Social experimentation with obesity: “big brother” or “big idea”


It is almost impossible to separate obesity issues from political minefields.  A study published this month in in NEJM will do nothing to diffuse those issues.

In short, University of Chicago researchers looked at the movement of people using housing vouchers out of low income housing (I’m paraphrasing, and please read the article for the exact design), and followed their weight and HbA1c over time. Essenitally, if people moved away from low income neighborhoods, they became less obese and improved glycemic control, although somewhat modestly.

A few years ago, I had the amazing Dr. Anne Peters speak for me to a group of Indian health physicians.  She talked about the challenges of diabetes control within the inner city, but really about the challenges of trying to eat something healthy in the inner city.  It is somewhat late on the West Coast, particularly for a father of two young ones, and I can’t remember the study she cited, but if memory serves, Dr Peters and USC’s mapping experts looked at the availability of grocery stores in lower income areas, a simple concept. And guess what they found?  You will be SHOCKED, SHOCKED, to learn that it is really hard to buy decent quality food in low income areas of Los Angeles. It was an amazing discussion, in that the simplest things of potentially finding a way of providing decent access to non-processed foods would likely have a profound effect on the obesity/diabetes crisis.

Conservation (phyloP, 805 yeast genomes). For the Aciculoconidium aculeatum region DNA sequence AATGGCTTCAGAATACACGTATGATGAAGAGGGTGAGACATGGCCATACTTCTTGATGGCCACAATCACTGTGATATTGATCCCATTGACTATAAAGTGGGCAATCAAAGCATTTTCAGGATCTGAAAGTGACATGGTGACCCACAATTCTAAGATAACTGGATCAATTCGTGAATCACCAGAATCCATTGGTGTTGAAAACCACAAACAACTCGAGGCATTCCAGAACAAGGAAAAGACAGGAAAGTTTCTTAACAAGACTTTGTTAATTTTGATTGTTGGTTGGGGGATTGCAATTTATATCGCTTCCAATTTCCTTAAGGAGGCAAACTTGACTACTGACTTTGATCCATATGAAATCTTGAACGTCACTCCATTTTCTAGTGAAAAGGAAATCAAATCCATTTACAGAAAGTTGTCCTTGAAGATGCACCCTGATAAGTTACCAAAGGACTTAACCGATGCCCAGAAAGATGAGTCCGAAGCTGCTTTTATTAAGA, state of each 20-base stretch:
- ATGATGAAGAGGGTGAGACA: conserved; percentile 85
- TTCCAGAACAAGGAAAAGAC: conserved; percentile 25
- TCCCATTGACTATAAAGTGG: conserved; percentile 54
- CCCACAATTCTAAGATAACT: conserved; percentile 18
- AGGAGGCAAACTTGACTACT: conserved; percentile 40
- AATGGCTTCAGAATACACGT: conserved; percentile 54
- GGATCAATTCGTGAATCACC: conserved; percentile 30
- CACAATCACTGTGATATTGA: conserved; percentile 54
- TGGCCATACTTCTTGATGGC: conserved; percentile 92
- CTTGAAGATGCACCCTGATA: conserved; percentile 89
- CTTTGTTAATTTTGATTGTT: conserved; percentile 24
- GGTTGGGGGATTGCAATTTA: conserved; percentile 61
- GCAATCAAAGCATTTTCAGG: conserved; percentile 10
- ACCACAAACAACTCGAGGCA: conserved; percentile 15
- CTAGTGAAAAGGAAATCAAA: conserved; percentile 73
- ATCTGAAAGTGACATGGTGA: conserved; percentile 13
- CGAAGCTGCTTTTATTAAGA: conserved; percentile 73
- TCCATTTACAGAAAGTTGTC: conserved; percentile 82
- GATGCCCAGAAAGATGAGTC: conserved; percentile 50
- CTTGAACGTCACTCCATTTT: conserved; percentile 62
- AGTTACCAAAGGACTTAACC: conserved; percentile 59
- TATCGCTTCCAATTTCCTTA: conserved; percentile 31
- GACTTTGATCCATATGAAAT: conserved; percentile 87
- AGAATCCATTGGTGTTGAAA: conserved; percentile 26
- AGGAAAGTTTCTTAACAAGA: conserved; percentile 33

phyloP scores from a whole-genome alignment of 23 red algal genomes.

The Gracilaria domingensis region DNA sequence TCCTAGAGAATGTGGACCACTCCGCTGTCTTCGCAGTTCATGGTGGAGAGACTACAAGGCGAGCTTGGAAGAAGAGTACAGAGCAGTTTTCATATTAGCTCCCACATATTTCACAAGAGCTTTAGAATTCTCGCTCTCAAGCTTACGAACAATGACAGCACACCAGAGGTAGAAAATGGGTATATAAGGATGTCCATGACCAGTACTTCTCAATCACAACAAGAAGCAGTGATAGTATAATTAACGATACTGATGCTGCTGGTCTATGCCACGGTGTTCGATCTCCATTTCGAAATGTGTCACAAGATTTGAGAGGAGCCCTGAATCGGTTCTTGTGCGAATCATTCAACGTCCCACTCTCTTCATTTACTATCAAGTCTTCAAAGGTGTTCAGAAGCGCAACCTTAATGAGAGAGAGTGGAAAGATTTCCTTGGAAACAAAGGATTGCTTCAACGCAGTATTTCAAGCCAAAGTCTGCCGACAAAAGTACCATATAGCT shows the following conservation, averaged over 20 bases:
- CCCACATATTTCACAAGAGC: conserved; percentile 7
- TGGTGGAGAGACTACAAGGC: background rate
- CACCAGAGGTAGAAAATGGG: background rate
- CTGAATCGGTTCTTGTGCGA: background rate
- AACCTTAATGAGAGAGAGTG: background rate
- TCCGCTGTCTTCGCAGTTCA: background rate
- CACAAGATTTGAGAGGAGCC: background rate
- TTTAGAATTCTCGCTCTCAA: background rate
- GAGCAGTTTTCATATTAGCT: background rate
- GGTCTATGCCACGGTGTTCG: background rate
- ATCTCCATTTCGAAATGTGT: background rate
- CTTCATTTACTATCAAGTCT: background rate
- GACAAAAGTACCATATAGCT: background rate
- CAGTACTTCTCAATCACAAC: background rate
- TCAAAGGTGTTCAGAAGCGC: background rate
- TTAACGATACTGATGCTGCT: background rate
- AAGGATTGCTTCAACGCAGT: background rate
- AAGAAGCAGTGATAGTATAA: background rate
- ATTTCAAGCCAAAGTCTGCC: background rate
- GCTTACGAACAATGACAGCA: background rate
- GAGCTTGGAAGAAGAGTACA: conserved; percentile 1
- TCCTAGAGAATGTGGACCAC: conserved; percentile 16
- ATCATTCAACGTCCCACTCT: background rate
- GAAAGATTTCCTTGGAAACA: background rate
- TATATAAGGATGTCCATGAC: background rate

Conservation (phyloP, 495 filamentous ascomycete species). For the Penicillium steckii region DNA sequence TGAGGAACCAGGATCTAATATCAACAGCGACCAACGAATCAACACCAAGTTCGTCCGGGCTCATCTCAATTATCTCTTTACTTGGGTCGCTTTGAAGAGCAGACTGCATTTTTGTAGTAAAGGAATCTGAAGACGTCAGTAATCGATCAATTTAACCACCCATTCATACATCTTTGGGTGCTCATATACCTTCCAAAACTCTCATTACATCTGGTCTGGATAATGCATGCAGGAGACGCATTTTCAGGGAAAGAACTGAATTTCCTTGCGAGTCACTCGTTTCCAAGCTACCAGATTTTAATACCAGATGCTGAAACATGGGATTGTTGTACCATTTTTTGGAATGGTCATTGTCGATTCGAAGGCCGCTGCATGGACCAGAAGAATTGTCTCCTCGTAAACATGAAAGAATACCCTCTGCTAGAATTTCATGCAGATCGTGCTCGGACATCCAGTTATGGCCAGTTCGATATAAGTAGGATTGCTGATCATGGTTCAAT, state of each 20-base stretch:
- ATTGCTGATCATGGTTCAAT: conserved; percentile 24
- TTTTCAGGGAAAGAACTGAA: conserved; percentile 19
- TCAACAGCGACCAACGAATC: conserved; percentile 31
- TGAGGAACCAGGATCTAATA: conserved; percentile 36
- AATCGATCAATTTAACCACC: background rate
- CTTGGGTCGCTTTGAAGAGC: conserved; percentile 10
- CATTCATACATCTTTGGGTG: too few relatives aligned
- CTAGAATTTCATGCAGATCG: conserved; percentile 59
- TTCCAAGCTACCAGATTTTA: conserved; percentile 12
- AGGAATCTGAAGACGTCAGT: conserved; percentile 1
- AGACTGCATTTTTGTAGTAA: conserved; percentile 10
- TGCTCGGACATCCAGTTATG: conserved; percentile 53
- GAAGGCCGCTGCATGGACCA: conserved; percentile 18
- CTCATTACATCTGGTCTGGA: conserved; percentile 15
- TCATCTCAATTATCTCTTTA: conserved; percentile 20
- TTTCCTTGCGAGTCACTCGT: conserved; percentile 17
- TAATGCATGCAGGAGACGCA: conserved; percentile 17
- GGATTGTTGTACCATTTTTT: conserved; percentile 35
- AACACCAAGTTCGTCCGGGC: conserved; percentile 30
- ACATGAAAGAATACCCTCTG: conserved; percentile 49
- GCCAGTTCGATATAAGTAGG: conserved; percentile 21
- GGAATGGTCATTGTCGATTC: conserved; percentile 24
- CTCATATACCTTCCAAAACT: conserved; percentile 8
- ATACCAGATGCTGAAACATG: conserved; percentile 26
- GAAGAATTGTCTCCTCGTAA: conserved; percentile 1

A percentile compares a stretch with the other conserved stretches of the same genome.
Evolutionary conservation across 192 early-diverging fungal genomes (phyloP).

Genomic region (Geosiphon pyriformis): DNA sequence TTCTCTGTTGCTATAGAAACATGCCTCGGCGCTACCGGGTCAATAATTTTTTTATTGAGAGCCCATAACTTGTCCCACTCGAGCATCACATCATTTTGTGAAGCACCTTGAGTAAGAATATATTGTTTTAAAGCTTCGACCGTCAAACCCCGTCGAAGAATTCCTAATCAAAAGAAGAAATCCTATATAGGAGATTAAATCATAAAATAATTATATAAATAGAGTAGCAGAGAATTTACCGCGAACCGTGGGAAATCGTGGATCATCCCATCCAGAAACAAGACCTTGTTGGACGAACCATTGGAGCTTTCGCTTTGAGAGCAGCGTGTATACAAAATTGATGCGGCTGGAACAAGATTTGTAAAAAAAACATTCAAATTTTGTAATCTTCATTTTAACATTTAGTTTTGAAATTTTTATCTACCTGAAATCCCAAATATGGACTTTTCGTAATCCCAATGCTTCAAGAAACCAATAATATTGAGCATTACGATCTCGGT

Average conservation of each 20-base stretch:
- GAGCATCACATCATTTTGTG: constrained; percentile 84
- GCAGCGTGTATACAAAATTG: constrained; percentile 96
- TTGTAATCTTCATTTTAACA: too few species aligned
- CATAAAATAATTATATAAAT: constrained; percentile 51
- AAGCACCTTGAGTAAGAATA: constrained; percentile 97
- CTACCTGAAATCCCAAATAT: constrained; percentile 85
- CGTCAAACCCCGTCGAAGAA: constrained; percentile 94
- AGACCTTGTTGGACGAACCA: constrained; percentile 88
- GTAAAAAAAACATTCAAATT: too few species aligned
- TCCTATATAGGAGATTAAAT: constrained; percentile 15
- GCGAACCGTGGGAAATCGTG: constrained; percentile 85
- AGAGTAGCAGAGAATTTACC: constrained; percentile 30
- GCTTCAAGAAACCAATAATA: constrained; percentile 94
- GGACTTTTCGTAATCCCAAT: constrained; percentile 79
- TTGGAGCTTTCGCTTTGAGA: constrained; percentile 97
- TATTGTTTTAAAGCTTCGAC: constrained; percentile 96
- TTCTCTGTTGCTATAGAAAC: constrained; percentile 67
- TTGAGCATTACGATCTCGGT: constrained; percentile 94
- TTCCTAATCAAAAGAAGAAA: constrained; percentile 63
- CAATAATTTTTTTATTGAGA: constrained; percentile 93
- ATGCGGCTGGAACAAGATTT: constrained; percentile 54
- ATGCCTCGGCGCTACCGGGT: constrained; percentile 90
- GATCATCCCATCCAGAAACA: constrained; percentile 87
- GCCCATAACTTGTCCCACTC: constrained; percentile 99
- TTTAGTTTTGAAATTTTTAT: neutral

A recurring theme: is this leveragable?  can we move people to healthier areas?  what is the role of government?  should there be a role for government intervention or is the Invisible Hand at work? With such a publicly borne health care burden, can the government not afford to become involved?

On a concordant note, some day soon we will talk about government cheese, white flour and the Native Americans, but not tonight.




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